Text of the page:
BJP is Wooing Dalits for Hindu Consolidation

Prime Minister Narendra Modi at Chaitya Bhoomi in Mumbai. Credit: PTI

Prime Minister Narendra Modi at Chaitya Bhoomi in Mumbai. Credit: PTI

Yesterday we did Babasaheb. And did him copiously. The Prime Minister was at some place in Madhya Pradesh, leading the charge, converting the occasion, with his by now familiar flamboyance, into yet another “event”. The rest of the political crowd — from the Central Hall to Nagpur — too jostled, to be seen as paying tributes to Babasaheb. Earlier, weeklies had pitched in with cover stories, newspapers had published learned articles, and Doordarshan had the obligatory discussion about Babasaheb’s ‘relevance’. The whole shebang.

The ruling party is seen as keen on appropriating Babasaheb. It has conspicuously failed to gain anything from resurrecting Sardar Patel — it begot only a Hardik Patel in Gujarat. Then, it shifted its attention to Netaji Subhas Chandra Bose — but, that sleight of hand, too, is not paying any dividends in West Bengal.

We are told that the ruling party is now run by superb super-managers, who are not encumbered by any kind of ideological hang-ups, and that they would pry loose the Dalit vote from the presumed stranglehold of Behen Mayawati and her Bahujan Samaj Party. After all, all roads and all calculations must lead to the battlefield of Uttar Pradesh. These managers, being the practical men that they are, would pretend to be deeply in love with Babasaheb as long as it helps them breach that all-important Dalit vote-bank.

That is good, old-fashioned politics. The BJP’s rivals’ are free to accuse it of insincerity and worse. And, however clever the BJP bosses may be feeling about their cultivated cynicism, the great Mahar must be having a good laugh at this entire hullaballoo about him.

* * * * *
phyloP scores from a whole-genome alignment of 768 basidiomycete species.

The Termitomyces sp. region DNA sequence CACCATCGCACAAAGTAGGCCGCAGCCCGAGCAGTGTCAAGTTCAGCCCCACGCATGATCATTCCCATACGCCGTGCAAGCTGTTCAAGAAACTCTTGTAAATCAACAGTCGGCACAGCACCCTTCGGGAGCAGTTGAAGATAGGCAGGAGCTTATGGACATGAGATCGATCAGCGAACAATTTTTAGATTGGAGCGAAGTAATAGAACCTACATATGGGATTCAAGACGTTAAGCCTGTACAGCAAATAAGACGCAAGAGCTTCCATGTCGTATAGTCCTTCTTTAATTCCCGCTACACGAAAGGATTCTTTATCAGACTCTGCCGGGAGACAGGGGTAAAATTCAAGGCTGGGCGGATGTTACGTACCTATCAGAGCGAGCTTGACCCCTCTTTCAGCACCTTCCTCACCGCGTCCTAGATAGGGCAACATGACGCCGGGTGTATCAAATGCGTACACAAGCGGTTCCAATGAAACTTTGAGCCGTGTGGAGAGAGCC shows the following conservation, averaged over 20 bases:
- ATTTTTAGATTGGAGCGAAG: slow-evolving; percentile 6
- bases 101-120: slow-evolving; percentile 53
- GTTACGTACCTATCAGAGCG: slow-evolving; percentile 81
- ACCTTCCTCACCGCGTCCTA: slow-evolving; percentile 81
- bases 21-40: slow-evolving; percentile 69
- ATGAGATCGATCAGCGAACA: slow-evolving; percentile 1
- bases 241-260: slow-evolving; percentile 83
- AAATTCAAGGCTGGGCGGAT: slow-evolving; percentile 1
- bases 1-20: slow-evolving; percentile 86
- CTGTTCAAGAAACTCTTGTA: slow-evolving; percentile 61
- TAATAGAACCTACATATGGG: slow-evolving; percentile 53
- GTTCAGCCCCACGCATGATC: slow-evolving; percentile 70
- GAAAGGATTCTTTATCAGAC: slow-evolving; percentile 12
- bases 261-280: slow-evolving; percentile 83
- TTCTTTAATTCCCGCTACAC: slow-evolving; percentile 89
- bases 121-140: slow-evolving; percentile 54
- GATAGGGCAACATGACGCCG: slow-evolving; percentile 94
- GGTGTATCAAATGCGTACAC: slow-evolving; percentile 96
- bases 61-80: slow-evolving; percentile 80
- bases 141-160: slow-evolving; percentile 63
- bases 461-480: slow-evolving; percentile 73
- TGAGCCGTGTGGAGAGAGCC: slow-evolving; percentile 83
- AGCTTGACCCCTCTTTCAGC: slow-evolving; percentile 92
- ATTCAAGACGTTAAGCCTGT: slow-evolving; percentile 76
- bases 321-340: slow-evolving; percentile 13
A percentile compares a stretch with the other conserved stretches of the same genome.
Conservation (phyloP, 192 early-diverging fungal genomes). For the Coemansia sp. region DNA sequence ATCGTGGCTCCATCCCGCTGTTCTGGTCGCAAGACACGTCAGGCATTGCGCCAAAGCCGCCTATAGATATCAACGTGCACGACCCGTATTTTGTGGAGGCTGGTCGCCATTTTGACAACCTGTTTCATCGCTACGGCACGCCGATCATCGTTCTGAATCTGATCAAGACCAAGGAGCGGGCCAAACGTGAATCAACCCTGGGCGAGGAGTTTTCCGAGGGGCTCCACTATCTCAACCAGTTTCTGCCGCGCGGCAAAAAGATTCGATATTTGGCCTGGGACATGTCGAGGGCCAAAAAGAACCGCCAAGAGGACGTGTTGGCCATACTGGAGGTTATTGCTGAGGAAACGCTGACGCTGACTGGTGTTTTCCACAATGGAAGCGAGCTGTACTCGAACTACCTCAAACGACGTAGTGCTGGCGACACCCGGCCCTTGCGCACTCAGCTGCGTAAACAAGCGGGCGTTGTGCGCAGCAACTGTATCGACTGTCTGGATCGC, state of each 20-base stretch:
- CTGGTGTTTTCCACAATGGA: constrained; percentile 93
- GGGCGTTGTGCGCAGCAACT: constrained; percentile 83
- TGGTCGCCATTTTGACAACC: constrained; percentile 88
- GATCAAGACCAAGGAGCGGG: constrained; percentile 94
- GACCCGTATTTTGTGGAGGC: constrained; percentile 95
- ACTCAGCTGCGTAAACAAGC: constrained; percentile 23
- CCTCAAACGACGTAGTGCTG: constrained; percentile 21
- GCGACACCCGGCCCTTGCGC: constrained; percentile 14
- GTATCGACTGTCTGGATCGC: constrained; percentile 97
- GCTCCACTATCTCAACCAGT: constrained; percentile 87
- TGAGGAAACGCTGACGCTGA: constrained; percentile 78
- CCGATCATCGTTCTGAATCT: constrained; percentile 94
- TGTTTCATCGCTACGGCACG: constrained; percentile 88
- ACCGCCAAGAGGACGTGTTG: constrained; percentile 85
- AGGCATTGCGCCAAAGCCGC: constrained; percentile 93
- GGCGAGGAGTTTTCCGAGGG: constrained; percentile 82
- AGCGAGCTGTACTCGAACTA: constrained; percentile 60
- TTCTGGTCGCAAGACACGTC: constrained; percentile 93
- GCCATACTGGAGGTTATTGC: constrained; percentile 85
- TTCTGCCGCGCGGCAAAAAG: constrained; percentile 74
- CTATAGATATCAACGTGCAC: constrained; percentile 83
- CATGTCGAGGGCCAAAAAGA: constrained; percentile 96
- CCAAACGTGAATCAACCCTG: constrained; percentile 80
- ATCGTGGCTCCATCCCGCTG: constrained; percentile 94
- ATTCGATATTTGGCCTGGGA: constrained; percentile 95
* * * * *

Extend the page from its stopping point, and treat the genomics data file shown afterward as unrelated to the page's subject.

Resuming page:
How things have turned around! It was not that long ago — in 1997, to be precise — that a leading BJP ideologue was made to feel encouraged to launch a skillfully vicious attack on Babasaheb. Arun Shourie, the rising star in the BJP’s firmament, had produced a book titled “Worshiping False Gods – Ambedkar, and the facts which have been erased”. With his characteristic brilliant acidic pen, Shourie “exposed” Ambedkar as undeserving of any honour, leave alone national veneration. He bemoaned bitingly: “Indeed, no one is idolised these days the way he is. His statue is one of the largest in the Parliament complex. His portrait in the Central Hall of Parliament is larger than life. The Bharat Ratna has been conferred on him posthumously, a national holiday has been decreed in his honour. Postage stamps have been issued in his honour. Universities have been named after him. His statues — dressed in garish blue, holding a copy of the Constitution — have been put up in city after city: it is a fair guess that by now they far outnumber those of Gandhiji. Politicians, activists and other notables flock to these on several anniversaries of his — on the anniversary of his birth, on the anniversary of the day on which he converted to Buddhism, on the anniversary of his parinirvana, the term which must compulsorily be used now for his death.”

After this breathtaking assault on Ambedkar’s iconic reputation, Shourie was rewarded with a Rajya Sabha seat from Uttar Pradesh. He was immediately inducted into the Vajpayee government and became the Prime Minister’s most favourite minister. That was the time when the BJP strategy of electoral mobilisation was predicated on an upper-caste consolidation. The party was still on a post-Babri Masjid demolition roll.

Delicious irony